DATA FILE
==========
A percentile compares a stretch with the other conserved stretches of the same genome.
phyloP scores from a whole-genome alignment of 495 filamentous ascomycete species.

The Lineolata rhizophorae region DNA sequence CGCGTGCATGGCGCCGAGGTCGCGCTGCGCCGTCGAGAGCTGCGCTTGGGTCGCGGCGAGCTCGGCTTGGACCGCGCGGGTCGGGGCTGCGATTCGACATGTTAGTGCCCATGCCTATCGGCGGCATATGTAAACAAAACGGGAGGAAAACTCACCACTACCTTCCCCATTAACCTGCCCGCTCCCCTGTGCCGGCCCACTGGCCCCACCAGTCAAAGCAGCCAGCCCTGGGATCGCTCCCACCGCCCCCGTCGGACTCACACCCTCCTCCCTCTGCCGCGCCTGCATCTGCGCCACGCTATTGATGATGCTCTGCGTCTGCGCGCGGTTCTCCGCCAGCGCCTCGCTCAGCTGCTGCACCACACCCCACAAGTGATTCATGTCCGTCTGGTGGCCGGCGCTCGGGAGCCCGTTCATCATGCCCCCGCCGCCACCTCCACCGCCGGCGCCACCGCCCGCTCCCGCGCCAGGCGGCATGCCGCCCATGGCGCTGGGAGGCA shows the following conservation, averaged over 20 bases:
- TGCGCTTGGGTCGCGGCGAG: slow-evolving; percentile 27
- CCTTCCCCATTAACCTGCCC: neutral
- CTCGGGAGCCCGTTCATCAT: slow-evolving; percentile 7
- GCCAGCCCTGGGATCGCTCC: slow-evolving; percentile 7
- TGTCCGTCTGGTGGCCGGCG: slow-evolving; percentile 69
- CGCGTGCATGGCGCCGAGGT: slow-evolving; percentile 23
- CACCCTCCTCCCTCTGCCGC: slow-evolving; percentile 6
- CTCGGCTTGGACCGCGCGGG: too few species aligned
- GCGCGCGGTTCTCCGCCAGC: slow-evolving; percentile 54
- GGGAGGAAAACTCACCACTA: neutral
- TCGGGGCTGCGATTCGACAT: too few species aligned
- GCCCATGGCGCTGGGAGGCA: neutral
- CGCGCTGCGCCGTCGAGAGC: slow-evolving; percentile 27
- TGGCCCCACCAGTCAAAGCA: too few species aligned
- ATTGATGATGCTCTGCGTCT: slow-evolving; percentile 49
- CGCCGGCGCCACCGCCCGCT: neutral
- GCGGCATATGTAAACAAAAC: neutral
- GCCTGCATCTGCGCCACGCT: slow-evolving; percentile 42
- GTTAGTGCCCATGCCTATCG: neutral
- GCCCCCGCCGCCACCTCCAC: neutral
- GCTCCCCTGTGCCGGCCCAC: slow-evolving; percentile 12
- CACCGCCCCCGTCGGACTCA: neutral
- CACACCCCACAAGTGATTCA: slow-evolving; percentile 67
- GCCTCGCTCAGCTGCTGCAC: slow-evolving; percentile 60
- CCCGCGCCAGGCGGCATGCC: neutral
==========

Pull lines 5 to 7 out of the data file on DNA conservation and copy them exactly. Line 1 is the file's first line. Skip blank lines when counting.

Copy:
- CCTTCCCCATTAACCTGCCC: neutral
- CTCGGGAGCCCGTTCATCAT: slow-evolving; percentile 7
- GCCAGCCCTGGGATCGCTCC: slow-evolving; percentile 7